A red pickup truck sat askew at the curb near me. A thin sound stream of its radio wafted around in the heat. Locusts. Not unexpectedly, the radio was talking about the locusts. The newspaper had been blaring silently for the last few days about the locusts. An invading horde was sweeping down the steppes of Canada. Oklahoma had another undulating ocean of them. The winds off the Front Range were blowing locusts in seven separate streams towards us, and now the radio was announcing that meteorologists had predicted that those streams wound flow together into a living river torrent of insects right on top of us.
I sat and watched. People drifted past in groups of two or three, and every conversation had to do with the locusts. And even where there was no conversation, or only one person hurried by, hunched against the buffeting sunlight, locusts had already contorted their expressions to a husk-mask of locust-apprehension. Two farmers, young women, healthy, vital, strong, burst from the doors of the agriculture extension office next to where I sat and descended onto the sidewalk. Their conversation was excited. Animated. An intoxicating fervent optimism. Insecticides. The newest and strongest things available. Add in crop-control and hybrid exercise and reports from central Asia and Africa showed that locusts could be reduced to something that wouldn’t matter. Something to be ignored, even laughed at. Stopped. Doctors, scientists, entomologists and the advance of human knowledge would finally defeat locusts, and every other plague. And if all else failed, their body language and mutual validations suggested energetic denial might stem the tide.
Three teenagers, probing the edges of existential anxiety and fear and painful imagination like a raw scar, and engaging in life-affirming bits of romantic revere of catastrophe, talked with apocalyptic rapture about how the seven streams now had seven names: the Alberta-Saskatchewan, the Wind Prairie, the Red River, the Ignorance, the Kiowa, the Pale Horseman, and the Night Sky. Together the seven legions would fall upon us. Right here. Giving them, the three teenagers, the specialness and the important rank of status that comes with proximity to calamity. Excitement was coming. Stimulation. Arousal. They, the youthful dreamers, would be ready. They would be prepared. Where their elders and the frail and foolish had failed before, they would succeed. Indestructible and undaunted.
More words. Feeding habits. Mating rituals. Morphology. Comparative anatomy. Swarm psychology. Insect social hierarchy. The infinite and suddenly beautiful complexities of collective organization that could be metaphorically translated to the development of a human embryo, the mathematics of music, and the vastness of universal cosmology. All of it contemplated in urgent and nervous rationality by various passers-by. There is safety in being able to name and understand and explain the usages, origins, histories, mechanics, destinations, workings, manifest meanings and poetic allusions of the train about to hit you. It renders it…? At least no longer a monster under the bed. A banished mystery. The intellect is a comfortable, if ineffective, shield.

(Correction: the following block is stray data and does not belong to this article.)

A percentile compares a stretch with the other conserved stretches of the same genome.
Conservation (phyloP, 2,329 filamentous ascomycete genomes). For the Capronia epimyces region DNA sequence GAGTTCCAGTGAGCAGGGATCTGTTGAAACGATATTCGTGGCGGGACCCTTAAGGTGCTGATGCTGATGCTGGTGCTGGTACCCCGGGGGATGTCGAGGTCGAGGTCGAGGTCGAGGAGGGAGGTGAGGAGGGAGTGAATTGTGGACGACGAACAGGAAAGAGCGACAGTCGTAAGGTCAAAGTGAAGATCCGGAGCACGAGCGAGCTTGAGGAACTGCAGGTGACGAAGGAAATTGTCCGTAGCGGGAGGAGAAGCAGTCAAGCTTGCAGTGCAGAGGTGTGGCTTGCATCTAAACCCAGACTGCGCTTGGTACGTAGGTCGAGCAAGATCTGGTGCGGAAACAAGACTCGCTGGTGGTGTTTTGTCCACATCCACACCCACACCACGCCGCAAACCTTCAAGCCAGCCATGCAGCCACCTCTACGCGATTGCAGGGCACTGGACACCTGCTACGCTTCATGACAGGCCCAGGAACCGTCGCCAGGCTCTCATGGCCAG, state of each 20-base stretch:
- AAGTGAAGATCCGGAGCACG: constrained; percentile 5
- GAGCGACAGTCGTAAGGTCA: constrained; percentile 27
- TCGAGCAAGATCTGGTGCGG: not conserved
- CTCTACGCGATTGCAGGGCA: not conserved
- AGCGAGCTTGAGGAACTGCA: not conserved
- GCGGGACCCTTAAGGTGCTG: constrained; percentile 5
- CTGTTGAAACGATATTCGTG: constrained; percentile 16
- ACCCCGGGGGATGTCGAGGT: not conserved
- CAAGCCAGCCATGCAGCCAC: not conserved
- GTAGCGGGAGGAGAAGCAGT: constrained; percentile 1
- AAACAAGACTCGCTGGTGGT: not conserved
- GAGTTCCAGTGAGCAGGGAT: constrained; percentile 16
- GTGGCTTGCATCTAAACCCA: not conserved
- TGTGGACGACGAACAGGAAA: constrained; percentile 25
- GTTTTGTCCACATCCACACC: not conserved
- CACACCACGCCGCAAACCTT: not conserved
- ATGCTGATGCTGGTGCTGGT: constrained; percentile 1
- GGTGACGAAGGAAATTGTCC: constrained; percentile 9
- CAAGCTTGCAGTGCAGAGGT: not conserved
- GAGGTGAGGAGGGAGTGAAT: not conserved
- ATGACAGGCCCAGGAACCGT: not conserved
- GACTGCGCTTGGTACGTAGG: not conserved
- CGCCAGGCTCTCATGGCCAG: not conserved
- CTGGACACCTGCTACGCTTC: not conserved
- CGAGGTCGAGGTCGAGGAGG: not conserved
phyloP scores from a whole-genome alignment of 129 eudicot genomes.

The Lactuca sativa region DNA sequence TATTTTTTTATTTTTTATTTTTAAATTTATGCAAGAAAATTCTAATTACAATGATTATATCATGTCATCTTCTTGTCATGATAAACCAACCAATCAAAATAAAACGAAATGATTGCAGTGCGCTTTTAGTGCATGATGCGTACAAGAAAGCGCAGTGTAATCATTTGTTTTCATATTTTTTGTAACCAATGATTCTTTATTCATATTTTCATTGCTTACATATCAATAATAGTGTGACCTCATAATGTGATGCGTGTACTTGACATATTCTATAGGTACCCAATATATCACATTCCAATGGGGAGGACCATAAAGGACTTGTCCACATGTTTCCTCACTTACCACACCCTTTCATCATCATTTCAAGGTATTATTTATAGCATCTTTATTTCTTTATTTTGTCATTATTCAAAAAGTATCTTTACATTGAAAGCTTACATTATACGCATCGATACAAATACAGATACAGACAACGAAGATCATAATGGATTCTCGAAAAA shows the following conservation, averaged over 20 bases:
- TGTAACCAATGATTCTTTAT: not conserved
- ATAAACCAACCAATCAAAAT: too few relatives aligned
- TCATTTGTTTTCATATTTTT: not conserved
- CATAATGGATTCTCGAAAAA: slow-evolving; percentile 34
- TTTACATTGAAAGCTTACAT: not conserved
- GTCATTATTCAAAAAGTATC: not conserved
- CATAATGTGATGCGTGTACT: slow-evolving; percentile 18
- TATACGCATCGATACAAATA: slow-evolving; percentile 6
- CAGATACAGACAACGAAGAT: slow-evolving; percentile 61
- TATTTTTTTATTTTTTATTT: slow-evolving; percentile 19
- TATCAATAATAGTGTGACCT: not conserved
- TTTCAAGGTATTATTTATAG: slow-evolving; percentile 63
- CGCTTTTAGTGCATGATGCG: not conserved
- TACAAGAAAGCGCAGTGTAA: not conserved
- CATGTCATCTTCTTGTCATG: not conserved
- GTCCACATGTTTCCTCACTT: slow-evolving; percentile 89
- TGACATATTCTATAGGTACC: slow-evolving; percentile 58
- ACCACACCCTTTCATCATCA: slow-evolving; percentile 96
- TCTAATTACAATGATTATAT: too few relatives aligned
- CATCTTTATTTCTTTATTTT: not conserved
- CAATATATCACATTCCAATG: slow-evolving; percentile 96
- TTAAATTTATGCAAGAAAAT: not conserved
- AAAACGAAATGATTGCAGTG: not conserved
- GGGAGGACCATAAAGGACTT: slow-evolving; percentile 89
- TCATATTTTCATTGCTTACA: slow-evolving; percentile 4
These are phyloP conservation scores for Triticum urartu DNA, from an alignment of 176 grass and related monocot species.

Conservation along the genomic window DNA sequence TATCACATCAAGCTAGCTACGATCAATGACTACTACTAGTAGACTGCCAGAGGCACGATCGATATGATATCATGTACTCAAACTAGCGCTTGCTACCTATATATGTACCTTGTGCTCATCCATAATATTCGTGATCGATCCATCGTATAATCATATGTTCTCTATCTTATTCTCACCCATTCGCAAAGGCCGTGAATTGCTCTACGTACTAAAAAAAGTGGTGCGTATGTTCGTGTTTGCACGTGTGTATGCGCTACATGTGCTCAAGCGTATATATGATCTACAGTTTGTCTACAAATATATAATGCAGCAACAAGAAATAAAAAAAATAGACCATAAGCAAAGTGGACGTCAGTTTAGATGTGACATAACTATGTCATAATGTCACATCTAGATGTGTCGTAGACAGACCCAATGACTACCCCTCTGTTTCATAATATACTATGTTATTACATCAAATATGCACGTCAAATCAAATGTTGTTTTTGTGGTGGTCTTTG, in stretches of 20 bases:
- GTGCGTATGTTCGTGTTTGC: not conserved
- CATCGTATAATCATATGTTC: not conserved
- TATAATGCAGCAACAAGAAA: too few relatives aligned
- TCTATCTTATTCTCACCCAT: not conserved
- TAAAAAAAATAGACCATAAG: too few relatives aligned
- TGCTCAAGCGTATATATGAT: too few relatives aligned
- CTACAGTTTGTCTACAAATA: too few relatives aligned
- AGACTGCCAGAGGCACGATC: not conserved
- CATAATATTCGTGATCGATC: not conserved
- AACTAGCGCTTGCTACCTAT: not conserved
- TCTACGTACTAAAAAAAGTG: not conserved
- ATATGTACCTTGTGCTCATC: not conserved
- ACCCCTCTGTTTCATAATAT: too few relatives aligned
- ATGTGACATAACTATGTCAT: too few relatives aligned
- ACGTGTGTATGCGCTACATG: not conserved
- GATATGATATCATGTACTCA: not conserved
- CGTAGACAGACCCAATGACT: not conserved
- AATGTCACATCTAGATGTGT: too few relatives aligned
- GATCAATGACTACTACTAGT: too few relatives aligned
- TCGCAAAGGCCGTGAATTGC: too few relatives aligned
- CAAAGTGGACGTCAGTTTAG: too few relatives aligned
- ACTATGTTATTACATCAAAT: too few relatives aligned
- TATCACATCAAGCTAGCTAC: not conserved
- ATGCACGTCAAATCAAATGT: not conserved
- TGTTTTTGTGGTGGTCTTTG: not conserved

An old man, just returned from his travels, sat with his brother on a bench in the shade within earshot. He told his brother he’d seen one of them. One of the Seven. In the vastness of west-central Nebraska, where he’d been, he’d see the Living Mountain, the Devouring Storm, The Vision of Thunder made Manifest. He’d seen the mighty Kiowa. From a distance it looked, he said, like a dark fog, a black smoke, and it isn’t until it is too close to escape it that you realize it has a mass and that it is rushing. Like a storm cloud or a forest fire it creates its own wind that stampedes before it. A hot stench of a wind, it is the Breath of the Kiowa, he said, and everything not rooted to the earth rolls. It has a sound as well, he said, a choking, retching, coughing roar. And at the precise the moment you hear it, the Kiowa rises up like a single great being and takes the shape of a fluttering swirling hooded figure, incomprehensibly huge, a gigantic Death, and it scours everything from horizon to horizon. Or so he said.
His brother took his arm and talked about life. About ebbs and flows and cycles, and the majesty and mystery of unstoppable urges to grow and prosper and procreate. How there are seasons, and death and destruction inevitably lead to life and rebirth. The locusts were to be accepted and experienced, and like a fire, they would be over and all would begin again. They would themselves, the locusts and the brothers too, become food and fertilizer. It would be a good year for songbirds and rodents.
The Pastor, upon whose church steps I sat, emerged blinking into the violent razor sunlight. He had a plastic bucket full of plastic black letters and he moved to the church’s signboard by the street and began to put up an advertisement for the Sunday sermon. I watched as the words slowly formed: “The Lord provides a measuring stick for our faith”. A woman from the flock approached and asked and the Pastor’s words described a drunken path along the line between the Old Testament and the New. Job and Sodom and the evils of Egypt and the love of Jesus and everlasting redemption and above all, faith. The woman brightened and took on a serene look. There was more the Pastor said to her, but I didn’t hear it.
I was looking down at the brilliant emerald and black locust that had alighted on my shirt sleeve.